PM nominee says he will propose inviting opposition politicians to Cabinet
SEOUL-- Prime Minister nominee Chung Sye-kyun said Tuesday he plans to propose forming a Cabinet that involves opposition politicians after the April parliamentary elections.
Speaking at a parliamentary confirmation hearing, Chung, a six-term lawmaker, said his idea is aimed at promoting the "cooperative" governance of state affairs in the face of deepened partisan tensions.
"I am planning to propose to President (Moon Jae-in) an idea of forming a Cabinet that involves the participation of various political parties, after the April 15 general elections end," Chung said at the start of the two-day hearing.
President Moon Jae-in named Chung, a former National Assembly speaker, to succeed Prime Minister Lee Nak-yon in December.
The nomination of the prime minister requires approval by the National Assembly.
In 2018, President Moon considered nominating opposition figures to Cabinet posts. But the main opposition Liberty Korea Party and the minor opposition Bareunmirae Party rejected his idea, raising doubts about Moon's sincerity.
Chung apparently held out the card of a bipartisan Cabinet as intensified wrangling by rival parties has almost suspended the legislature. Hundreds of bills related to people's livelihoods have been pending for months.
Cooperation with opposition parties is critical to buttress the government-sponsored bills as Moon passed the mid-point of his single five-year term in November 2019.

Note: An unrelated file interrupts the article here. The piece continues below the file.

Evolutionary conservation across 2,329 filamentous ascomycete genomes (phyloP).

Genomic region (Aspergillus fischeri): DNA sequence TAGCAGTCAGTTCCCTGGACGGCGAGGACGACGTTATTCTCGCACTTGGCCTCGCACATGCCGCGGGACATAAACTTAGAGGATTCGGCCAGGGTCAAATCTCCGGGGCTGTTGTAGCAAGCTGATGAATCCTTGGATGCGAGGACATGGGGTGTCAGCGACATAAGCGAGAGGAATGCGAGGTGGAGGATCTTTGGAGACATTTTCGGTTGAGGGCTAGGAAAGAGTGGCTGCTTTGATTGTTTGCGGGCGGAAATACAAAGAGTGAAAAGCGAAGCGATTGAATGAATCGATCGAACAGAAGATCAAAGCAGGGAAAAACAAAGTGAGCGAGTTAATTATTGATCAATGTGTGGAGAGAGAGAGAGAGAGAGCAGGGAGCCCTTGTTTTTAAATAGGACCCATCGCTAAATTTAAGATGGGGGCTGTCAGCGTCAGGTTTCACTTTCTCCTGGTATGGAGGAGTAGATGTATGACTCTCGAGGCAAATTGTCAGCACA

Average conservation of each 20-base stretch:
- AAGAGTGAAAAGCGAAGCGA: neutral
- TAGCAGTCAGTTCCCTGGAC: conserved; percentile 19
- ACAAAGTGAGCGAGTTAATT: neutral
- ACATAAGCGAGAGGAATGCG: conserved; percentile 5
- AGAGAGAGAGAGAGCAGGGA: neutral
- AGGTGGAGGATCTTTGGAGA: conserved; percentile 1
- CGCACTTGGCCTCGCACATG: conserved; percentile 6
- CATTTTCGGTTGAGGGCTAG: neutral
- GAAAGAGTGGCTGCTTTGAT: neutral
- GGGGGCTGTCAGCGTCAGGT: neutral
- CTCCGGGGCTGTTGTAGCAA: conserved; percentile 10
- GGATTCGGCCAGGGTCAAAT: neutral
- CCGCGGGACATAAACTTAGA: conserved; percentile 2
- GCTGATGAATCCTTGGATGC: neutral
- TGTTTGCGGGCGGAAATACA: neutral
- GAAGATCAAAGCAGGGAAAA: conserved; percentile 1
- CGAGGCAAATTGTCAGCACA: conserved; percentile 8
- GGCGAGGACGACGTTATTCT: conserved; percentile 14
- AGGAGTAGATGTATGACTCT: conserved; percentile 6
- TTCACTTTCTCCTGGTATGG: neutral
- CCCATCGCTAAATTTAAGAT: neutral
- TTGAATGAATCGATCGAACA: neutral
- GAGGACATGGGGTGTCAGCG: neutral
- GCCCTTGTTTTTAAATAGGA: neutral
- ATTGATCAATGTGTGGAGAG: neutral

Chung pledged to regularly meet political and social leaders to seek social integration, taking an example of weekly meetings with the people by ex-late Swedish Prime Minister Tage Erlander.
Opposition lawmakers, meanwhile, took issue with Chung's nomination, saying that it hampers the principle of separation of powers, given that he is a former parliamentary leader.
"The principle means separation of roles (in the legislative, administrative and judicial branches), but does not mean (there is a need to) separate (the roles) that a person can take," Chung said. "But I'll humbly reflect on such concerns."
Chung pointed out the need to begin discussions to revise the Constitution after the upcoming parliamentary elections.
"I think that a proper time for constitutional revision will be a one-year span after the 21st National Assembly formed," Chung said.
In March 2018, Moon submitted a constitutional revision bill that calls for changing the current single five-year presidential term to a maximum of two successive four-year terms.
But the proposal was scuttled due to opposition parties' boycott in March 2018 when Chung was the parliamentary speaker.
The nominee also said that the government will make efforts to serve as a catalyst in shoring up the slowing economy and seek bold deregulation for a better business environment.
Source: Yonhap News Agency